World War I Resources

In many ways, World War I set the fault lines of the modern world.  It was the end and the beginning of an age.  But a hundred years later, why does this war still matter? What were the causes of the war? And, who were the major players? 

These free MacArthur Memorial educational resources will help students answer these important questions, while reinforcing SOLs related to US History, World History and Geography.  USII.1, USII.2, WHII.1, WHII.10a, WG.1  

These resources will also reinforce AP US History, World History, and European History curriculums. 

In Their Shoes: World War I Through the Eyes of Early Participants

A multi-day warm-up that encourages exploration of the impact of the war on both sides of the conflict.  Students are assigned the profile of an individual who was involved in World War I.  At the end of the activity, the fate of all the individuals is revealed.  

1914: Identifying Players and Perspectives

A collaborative activity that uses primary source documents to help students identify the countries involved in the war and the attitudes of these countries towards the war.  Who blames who?  And why?  

The Long Shadow: World War I and Current Events

After stalemate was achieved on the Western Front in winter 1914, many of the combatants began focusing on winning the war on battlefields outside of Europe.  The Middle East was one of these areas and the region underwent a major transformation as a result of World War I.  Many historians consider World War I an event with a "long shadow."  This activity asks your students to find traces of this "long shadow" in current events in the Middle East. Students will find several current event articles about the Middle East and will answer a series of questions about the articles that will lead them to a better understanding of the roots of some conflicts in the Middle East. (Email if you would like the Memorial to send you a short PowerPoint to help explain WWI in the Middle East to your class.)  

World War I Series
These films are the first in a series of ten short films that will be produced over the next few years to cover different aspects of World War I.  Free educational activities will be available to complement each film.  If you are interested in supporting this series of films through a sponsorship opportunity, or if you have any questions or comments, please contact Jennifer Cottle, Education Manager, at or 757-441-2965.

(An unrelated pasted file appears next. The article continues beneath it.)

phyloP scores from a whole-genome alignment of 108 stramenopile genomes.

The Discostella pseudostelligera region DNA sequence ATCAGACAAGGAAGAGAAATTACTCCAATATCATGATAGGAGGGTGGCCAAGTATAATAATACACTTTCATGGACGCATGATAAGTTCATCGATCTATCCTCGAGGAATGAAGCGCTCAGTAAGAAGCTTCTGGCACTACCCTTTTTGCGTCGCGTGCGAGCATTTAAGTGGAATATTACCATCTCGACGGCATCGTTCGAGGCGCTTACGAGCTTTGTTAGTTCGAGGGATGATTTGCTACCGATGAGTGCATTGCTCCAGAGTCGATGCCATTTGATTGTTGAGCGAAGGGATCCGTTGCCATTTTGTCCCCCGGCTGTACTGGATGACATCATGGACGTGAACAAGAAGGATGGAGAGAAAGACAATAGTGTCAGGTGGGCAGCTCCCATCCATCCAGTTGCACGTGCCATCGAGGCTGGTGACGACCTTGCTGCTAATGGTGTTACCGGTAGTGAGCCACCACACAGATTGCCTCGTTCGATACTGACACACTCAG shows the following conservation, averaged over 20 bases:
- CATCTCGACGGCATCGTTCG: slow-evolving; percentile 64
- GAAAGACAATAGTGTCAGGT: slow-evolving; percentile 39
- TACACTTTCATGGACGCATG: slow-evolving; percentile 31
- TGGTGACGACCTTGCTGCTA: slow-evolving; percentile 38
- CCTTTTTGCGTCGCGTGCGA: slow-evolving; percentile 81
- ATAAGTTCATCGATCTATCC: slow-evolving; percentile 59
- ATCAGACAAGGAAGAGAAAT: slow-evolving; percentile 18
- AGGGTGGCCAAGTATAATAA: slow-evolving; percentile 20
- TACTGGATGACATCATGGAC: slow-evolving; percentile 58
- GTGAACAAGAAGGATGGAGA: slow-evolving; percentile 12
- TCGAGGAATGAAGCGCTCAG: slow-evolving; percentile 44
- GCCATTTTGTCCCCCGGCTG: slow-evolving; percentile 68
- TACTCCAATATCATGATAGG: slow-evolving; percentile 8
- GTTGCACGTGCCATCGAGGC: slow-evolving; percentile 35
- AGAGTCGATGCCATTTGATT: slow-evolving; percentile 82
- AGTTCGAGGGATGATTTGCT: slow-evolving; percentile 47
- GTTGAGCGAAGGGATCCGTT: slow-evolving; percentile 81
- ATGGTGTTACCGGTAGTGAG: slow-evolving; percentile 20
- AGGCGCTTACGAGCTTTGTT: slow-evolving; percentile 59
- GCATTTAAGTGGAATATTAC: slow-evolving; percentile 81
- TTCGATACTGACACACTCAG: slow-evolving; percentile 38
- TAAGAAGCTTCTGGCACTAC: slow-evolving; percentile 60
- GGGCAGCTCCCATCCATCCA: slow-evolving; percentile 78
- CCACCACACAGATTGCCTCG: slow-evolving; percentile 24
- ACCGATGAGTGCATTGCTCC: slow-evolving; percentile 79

The Road to War Film 

Part 1 of 10.  The year is 1914. Europe is the center of commerce, industrialization, science, art and culture. It is home to great empires and glittering monarchies.  It is a golden age of European power and civilization.  Many in this era feel that they are living in the most civilized, technologically advanced time in history -- and they are proud of their achievements. 

So, how does this self-proclaimed, modern, civilized world crash into a war that engulfs the globe and consumes 10,000,000 lives? Produced by the General Douglas MacArthur Foundation, this short 13 minute film traces the events leading up to World War I in Europe.
Watch The Road to War Film

The Best Laid Plans Film 

Part 2 of 10.  August 1914. The nations of Europe march enthusiastically to war. Capturing the mood of the time, famed sociologist Max Weber declares: "Regardless of outcome, this war is great and wonderful."  With war plans like Germany's Schlieffen Plan and France's Plan XVII in place, each side is confident in early August that they can secure a quick victory. What they ultimately discover is that war is easy to plan...until it actually starts.
Watch The Best Laid Plans

Stalemate Film 

Part 3 of 10.  September 1914. The German army is nearing Paris.  People around the world expect a German victory in a matter of days.  Then, the unexpected happens.  After weeks of retreating, French and British forces make a stand east of Paris in what comes to be called the First Battle of the Marne.  Against all odds, the Germans are pushed back and Paris is saved. The Allies call it the "Miracle of the Marne," but it has come at a cost of approximately half a million casualties on both sides.  It has also ended any hopes of a quick war of movement. With the battle ended, both sides start digging trenches.  Over the next years, trench warfare will dominate the Western Front from the North Sea to Switzerland, bringing with it new technologies, new horrors, and a new word: stalemate.   Watch Stalemate.
Trench Warfare 

Part 4 of 10.  Winter 1915.  The war of movement is over, the war of attrition has begun. Defensive trenches stretch 475 miles from the English Channel to Switzerland’s mountains. Over the next years, neither side is able to gain the advantage and success is often measured by the gain of mere yards of territory.  Millions of men are killed and wounded.  Barbed wire, machine guns, chemical weapons, and tanks figure prominently in this new troglodyte world. Both sides desperately seek a path to victory.  Between 1915 and early 1917, they fail.